WiFi.h, HTTPClient.h, Arduino_JSON.h, SPI.h, Adafruit_SSD1351.h, and Adafruit_GFX.h

[to install them go to Tools>Manage Libraries]

We are almost done with setup, all you have to do now is add the ESP32 to the boards manager. Go to File>Preferences>Additional Boards Manager URLs: and copy this URL into it: If you need to add additional boards later on for a different project just add a comma after this URL and add it.


#include <WiFi.h>
#include <HTTPClient.h>
#include <Arduino_JSON.h>
#include <SPI.h>
#include <Adafruit_SSD1351.h>
#include <Adafruit_GFX.h>

//uint16_t time = millis();

const char* ssid = "Your Network Name Here";//enter the name of your Wi-Fi network
const char* password = "Your Network Password Here";//enter the password to your network

const int buttonPin = 15;
int buttonState = 0;

// Your Domain name with URL path or IP address with path
String openWeatherMapApiKey = "aBunchOfRandomNumbers&LettersGoHere";//your open weather map API key

String city = "New York";//Your city name, New York is an example I dont actually live there
String state = "NY";//enter your state abbreviation. Thx paul159 for figuring this out!
String countryCode = "US";// Your country code

String jsonBuffer;

///\/OLED SETUP\///////////////
// Screen dimensions
#define SCREEN_WIDTH  128
#define SCREEN_HEIGHT 128 // Change this to 96 for 1.27" OLED.

// You can use any (4 or) 5 pins 
#define SCLK_PIN 18
#define MOSI_PIN 4
#define DC_PIN   22
#define CS_PIN   21
#define RST_PIN  23

// Color definitions
#define  BLACK           0x0000
#define BLUE            0x001F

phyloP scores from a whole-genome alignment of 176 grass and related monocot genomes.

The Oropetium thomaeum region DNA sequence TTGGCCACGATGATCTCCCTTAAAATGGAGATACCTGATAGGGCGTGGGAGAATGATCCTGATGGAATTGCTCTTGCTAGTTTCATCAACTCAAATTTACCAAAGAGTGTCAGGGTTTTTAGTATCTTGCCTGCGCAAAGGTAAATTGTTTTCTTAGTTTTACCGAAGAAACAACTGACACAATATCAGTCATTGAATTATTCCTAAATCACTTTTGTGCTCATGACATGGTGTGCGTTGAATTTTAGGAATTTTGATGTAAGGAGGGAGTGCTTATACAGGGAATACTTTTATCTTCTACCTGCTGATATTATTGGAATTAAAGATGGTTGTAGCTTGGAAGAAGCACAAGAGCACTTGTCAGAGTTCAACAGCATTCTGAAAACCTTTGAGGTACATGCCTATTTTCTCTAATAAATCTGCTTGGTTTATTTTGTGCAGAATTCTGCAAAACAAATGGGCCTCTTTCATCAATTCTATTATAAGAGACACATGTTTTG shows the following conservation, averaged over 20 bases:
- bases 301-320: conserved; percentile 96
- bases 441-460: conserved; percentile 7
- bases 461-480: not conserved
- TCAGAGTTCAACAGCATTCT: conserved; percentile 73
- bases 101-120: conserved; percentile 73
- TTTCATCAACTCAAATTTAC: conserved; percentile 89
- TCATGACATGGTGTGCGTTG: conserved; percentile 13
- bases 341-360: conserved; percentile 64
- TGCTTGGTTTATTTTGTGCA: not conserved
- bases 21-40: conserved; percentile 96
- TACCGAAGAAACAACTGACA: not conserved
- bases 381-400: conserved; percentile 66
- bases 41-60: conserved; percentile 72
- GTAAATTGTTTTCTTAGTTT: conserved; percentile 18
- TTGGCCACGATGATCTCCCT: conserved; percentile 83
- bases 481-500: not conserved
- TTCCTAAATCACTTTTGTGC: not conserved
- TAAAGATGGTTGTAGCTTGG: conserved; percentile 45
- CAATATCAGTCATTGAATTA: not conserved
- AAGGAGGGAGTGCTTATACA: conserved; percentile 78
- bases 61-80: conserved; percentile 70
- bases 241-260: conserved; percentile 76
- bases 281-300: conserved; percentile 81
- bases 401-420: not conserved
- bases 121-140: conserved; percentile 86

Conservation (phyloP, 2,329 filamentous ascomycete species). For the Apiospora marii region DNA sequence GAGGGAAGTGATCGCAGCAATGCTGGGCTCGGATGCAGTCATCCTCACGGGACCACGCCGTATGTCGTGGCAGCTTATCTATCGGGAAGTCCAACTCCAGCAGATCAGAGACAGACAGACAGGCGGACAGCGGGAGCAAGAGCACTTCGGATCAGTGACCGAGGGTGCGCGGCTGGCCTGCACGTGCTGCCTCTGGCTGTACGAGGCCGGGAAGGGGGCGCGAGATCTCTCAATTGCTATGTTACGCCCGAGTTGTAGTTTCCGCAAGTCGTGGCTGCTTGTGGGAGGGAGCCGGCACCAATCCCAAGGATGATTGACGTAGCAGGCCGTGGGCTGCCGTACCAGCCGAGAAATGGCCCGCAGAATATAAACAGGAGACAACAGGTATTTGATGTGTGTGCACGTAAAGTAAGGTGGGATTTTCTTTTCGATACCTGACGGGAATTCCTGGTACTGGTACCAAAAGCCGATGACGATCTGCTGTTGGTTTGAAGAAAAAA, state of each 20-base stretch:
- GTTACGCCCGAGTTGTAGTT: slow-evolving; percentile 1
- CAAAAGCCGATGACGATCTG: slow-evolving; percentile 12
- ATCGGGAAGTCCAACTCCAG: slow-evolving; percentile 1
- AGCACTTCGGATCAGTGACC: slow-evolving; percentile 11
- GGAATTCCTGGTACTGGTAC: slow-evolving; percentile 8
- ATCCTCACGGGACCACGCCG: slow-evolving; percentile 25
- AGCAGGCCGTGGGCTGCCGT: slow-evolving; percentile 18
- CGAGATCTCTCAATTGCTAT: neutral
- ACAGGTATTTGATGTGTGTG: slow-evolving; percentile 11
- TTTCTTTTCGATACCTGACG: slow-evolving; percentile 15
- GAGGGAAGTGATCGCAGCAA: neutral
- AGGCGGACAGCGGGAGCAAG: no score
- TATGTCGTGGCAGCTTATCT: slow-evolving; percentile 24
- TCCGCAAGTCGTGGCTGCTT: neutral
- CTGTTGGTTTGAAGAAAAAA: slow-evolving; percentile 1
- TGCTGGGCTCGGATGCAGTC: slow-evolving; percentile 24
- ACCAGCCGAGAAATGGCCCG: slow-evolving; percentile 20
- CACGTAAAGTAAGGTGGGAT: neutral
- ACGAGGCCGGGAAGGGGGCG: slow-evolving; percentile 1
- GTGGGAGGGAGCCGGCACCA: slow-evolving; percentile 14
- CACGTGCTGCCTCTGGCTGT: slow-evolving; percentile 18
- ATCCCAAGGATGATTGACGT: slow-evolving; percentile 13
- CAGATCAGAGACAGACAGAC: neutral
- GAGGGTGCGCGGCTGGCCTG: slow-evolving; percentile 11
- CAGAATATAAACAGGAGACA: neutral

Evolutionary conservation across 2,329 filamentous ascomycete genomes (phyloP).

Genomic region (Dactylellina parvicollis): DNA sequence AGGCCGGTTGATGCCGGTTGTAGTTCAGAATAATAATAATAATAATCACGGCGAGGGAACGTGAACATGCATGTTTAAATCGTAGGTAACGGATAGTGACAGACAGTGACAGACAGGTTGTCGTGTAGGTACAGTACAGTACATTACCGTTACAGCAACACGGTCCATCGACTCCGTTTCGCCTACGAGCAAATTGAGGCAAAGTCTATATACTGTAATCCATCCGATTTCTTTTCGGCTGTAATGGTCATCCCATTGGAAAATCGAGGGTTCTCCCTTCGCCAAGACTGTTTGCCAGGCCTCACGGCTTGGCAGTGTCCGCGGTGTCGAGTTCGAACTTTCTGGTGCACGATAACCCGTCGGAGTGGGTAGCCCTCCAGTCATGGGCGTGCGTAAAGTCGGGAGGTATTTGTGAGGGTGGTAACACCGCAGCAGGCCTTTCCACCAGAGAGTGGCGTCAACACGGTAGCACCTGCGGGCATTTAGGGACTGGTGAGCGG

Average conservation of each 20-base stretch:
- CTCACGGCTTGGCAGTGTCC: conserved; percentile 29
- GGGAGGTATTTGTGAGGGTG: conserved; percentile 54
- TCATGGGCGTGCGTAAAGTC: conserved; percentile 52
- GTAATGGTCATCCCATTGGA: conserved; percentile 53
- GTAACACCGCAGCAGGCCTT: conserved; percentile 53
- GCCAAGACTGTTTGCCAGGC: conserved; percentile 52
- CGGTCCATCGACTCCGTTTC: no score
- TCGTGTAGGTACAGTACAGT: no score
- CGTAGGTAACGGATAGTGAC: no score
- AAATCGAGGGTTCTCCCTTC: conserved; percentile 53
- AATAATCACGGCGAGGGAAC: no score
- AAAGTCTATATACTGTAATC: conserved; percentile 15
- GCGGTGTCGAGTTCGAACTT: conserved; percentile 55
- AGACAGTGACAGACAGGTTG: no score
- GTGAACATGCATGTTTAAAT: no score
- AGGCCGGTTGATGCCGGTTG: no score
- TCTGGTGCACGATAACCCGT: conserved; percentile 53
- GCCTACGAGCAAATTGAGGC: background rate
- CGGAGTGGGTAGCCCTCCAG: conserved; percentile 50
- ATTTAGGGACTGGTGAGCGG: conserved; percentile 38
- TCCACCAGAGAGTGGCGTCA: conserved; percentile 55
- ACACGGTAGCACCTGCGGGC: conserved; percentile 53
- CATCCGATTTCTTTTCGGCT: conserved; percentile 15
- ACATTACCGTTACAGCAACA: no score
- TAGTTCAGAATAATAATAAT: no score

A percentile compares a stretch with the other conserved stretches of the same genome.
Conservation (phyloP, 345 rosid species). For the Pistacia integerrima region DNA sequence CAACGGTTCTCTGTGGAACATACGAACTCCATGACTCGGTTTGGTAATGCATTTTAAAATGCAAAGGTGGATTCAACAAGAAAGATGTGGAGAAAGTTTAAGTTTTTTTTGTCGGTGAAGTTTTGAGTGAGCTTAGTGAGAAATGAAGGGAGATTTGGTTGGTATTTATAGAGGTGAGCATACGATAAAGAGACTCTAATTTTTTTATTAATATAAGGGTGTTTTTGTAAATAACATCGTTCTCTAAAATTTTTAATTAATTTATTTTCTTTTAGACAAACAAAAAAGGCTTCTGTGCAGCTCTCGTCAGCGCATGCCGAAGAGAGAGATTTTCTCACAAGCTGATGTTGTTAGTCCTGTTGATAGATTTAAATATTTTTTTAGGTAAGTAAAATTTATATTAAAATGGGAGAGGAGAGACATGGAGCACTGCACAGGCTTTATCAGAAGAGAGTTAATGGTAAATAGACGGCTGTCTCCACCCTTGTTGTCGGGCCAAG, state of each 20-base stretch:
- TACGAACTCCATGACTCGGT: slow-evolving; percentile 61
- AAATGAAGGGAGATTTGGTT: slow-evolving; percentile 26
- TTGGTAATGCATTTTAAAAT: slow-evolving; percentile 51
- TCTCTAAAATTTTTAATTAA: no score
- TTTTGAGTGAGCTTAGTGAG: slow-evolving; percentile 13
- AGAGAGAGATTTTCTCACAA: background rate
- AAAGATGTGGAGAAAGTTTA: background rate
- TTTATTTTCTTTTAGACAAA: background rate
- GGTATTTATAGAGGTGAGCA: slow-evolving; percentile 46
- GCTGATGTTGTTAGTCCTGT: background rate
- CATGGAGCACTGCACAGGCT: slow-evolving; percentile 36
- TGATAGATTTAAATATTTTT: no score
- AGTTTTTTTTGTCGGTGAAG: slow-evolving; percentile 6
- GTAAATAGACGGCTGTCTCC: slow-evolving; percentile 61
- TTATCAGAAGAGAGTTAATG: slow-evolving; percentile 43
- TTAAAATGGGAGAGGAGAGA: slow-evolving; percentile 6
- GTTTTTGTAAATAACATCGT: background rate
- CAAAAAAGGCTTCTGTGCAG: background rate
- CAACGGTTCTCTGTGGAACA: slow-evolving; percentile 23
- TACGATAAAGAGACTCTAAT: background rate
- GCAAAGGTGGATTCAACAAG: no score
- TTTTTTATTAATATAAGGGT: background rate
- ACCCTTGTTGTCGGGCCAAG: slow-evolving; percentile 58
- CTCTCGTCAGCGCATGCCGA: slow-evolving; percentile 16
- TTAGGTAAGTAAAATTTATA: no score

#define RED             0xF800
#define GREEN           0x07E0
#define CYAN            0x07FF
#define MAGENTA         0xF81F
#define YELLOW          0xFFE0  
#define WHITE           0xFFFF



void setup() {



  pinMode(buttonPin, INPUT);

  WiFi.begin(ssid, password);
  while(WiFi.status() != WL_CONNECTED) {
  Serial.print("Connected to WiFi network with IP Address: ");

void loop() {
  buttonState = digitalRead(buttonPin);
  // Send an HTTP GET request
  if (buttonState == HIGH) {
    Serial.println("Button was pressed");
    tft.fillRect(0, 0, 18, 128, WHITE );
    tft.fillRect(18, 0, 37, 128, YELLOW);
    tft.fillRect(37, 0, 56, 128, CYAN);
    tft.fillRect(56, 0, 75, 128, GREEN);
    tft.fillRect(75, 0, 94, 128, MAGENTA);
    tft.fillRect(94, 0, 113, 128, RED);
    tft.fillRect(113, 0, 128, 114, BLUE);
    tft.fillRect(0, 114, 128, 14, BLACK);
    // Check WiFi connection status
    if(WiFi.status()== WL_CONNECTED){
      String serverPath = "" + city + "," + state + "," + countryCode + "&APPID=" + openWeatherMapApiKey;